Today’s Poll

When reality hits close to home: A firefighter’s worst nightmare.

Nelson Daily Staff
By Nelson Daily Staff
August 10th, 2011

When the on duty acting captain for Nelson Fire Rescue received a call from his frantic wife last Thursday that she and their two children were involved in a serious car crash near the Taghum Bridge, his heart froze.

Although she reported that they were all okay, the captain could hear his children screaming and crying in the background.

Shortly thereafter, the fire dispatch centre received numerous calls reporting a serious car crash involving two vehicles and at least six people. Both the acting captain and an on-duty firefighter responded to the scene in engine two.

Both vehicles involved in the incident had left the road and one was mounted precariously on the train tracks, obstructing rail traffic.

“This is a firefighter’s worst nightmare and during my 35 years with the department I know all too well the gut wrenching number of times that first responders working in small communities respond to their own family emergencies,” said fire chief Simon Grypma.

Fire dispatch was requested to contact CP Rail’s emergency line to stop all rail traffic that may have been traveling through the area. Engine two was then directed to assess the vehicle on the shoulder of the road where the captain’s wife and two children were.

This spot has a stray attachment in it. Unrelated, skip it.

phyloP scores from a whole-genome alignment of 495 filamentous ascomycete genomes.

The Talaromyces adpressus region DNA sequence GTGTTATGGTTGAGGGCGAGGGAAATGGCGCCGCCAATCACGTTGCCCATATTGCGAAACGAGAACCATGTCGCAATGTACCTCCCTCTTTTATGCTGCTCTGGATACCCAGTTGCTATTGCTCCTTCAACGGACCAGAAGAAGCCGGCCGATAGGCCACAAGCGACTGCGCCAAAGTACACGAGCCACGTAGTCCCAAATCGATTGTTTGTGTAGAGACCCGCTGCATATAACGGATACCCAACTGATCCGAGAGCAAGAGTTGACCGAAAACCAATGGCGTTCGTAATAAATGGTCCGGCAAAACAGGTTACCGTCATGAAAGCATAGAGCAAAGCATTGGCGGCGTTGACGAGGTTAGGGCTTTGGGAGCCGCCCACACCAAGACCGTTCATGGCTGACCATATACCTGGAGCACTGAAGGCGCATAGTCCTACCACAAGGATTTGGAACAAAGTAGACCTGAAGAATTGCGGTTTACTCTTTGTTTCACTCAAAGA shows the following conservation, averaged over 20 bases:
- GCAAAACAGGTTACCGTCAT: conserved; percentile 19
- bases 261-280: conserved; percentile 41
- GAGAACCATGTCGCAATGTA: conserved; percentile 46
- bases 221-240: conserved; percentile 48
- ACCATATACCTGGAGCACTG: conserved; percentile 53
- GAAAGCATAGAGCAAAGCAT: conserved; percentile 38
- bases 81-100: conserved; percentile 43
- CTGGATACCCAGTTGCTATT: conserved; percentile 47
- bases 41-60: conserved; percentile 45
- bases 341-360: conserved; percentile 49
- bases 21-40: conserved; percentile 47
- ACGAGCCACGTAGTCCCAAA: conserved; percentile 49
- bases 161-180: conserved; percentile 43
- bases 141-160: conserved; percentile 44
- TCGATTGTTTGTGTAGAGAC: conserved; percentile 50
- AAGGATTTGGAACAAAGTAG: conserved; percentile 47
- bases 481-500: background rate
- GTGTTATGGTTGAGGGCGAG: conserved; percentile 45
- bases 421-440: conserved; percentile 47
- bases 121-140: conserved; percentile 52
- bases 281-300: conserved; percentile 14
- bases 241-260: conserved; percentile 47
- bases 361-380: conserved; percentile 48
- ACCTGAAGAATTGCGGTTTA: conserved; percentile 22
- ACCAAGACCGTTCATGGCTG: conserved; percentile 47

The captain attended to his wife’s cuts and bruises while the firefighter attended to the four occupants of the minivan. Within minutes of the fire department members arriving on the scene, BC Ambulance arrived and also attended to the patients.

After the initial assessments of the seven people and the condition of both vehicles, it was clear that a major tragedy had been averted. Initial reports indicate the minivan had crossed the centre line and side swiped the car driven by the captain’s wife. Her quick reaction to the oncoming vehicle averted a head-on crash.

The captain’s wife and two children were transported to Kootenay Lake Hospital where they were treated for minor injuries. One patient from the second vehicle also attended at the hospital for treatment of minor injuries.

Chief Grypma had responded to the scene in the command one truck. Chief Grypma arrived on scene and assumed incident command, reporting the initial scene assessment to the responding units and fire dispatch.

Police were also on scene directing the busy highway traffic.

“As the chief, I am very proud to see and report the actions of our firefighters during these incidents,” he said.

Please note that the names of the parties involved have been left out intentionally for privacy of the family.

Categories: General

Other News Stories

Opinion